Economic Perspectives on Mental Health

The economic perspectives on mental health deals with the effects that it can have on individuals, families and society as a whole. It includes the costs of mental illness and the effects that it can have on other factors, such as education, poverty, violence, neglect, aggression and isolation.

Mental disorders represent a high cost for society and the health care system. However, it is possible to decrease the burden of mental disorders with cost-effective treatments.


Cost-effectiveness is an economic perspectives used to determine how effective a strategy or program is and whether it is worth the money spent. This is done by estimating the number of health units (such as depression-free days or a point on a clinical severity scale) that the strategy is expected to produce.

Mental illness is a significant and costly global burden, contributing to lost productivity at work, high unemployment rates and frequent sick days. These costs are primarily incurred by those who suffer from the condition and their families.

However, some things could be improved in evaluating cost-effectiveness. Firstly, this can be difficult because of the large proportion of the monetary cost of mental health problems that are not directly related to treatments for the disorder. This indirect cost can include lost labour supply, decreased work output due to absenteeism or presenteeism, and increased turnover or unemployment. These indirect costs may exceed direct treatment costs.


Mental health is an overall state of physical, emotional and social well-being. It is characterized by balance and emotional maturity, reasonable behavioural adjustment, relative freedom from anxiety and disabling symptoms, a capacity to establish constructive relationships and the ability to adapt and cope with adversity.

Mental illness is a significant economic perspectives burden on individuals, families, workplaces and the broader economy. This review highlights the need for further research on mental illness’s economic impact and cost.

Economic evaluation is essential to help policymakers understand how to use resources more efficiently. It also contributes to tackling the broader issues regarding financing mental health care, such as tax-funded universal healthcare provision, and can help inform mental health policies and practices.


Mental illness is a complex and challenging condition to diagnose, treat and manage. It impacts many outcomes beyond the immediate treatment setting and has significantly wider consequences for family life, education, employment and wealth generation.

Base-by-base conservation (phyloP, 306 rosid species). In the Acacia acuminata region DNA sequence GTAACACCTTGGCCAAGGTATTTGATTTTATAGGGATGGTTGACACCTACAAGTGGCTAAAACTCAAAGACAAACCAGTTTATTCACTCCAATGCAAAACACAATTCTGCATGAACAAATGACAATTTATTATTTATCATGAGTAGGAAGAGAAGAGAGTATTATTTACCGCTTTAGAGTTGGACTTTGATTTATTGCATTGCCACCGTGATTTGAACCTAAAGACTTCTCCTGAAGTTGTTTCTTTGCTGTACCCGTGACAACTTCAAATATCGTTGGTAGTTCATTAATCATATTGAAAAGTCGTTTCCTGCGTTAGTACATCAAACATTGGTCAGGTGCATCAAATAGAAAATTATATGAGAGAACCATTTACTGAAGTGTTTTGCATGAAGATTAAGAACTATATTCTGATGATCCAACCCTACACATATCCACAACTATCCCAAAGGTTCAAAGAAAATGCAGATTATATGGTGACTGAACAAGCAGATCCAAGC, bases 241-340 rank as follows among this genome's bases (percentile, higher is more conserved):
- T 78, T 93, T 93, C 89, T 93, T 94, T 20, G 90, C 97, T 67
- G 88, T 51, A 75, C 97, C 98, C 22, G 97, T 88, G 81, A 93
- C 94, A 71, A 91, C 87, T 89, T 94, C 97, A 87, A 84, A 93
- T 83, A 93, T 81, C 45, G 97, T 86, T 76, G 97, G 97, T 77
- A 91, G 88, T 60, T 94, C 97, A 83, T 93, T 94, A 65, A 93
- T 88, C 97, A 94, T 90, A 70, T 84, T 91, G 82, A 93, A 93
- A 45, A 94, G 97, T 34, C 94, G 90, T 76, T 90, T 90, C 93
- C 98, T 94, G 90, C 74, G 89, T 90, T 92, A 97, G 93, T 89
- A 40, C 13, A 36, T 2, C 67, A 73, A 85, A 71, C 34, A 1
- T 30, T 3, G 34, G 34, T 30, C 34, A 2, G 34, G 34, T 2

These costs are often overlooked by mental health policymakers but considerably impact healthcare systems, employers and welfare budgets. It is essential that economic evaluations of interventions can reflect these broader impacts and that users of results take them into account when making decisions in this regard.

Cost-benefit analysis (CEA) is a valuable framework for comparing the health effects of different treatments in this context. It compares the monetary values of intervention effects against a generic ‘health outcome’ measure, such as life years gained or depression-free days achieved.

Economic impact

Mental health is a significant concern for individuals, their families, workplaces, society and the economy in general. It substantially costs the NHS, social care, employers and welfare budgets.

Mental illness imposes direct costs, such as diagnosis, treatment and medication, and indirect costs, such as lost labour supply. These costs are more significant for people with serious mental illness because of high rates of emergency room visits, comorbidity with physical illness and premature mortality.

Indirect costs include productivity loss, such as lost labour supply or public income support payments owing to an inability to work or reduced educational attainment. Moreover, people with severe mental illnesses will likely have lower employment rates than the population because they are less able to cope with stress or work demands.

There is a need for a more thorough economic evaluation of mental health interventions and programmes, enabling policymakers to make efficient allocation decisions with ‘opportunity costs in mind.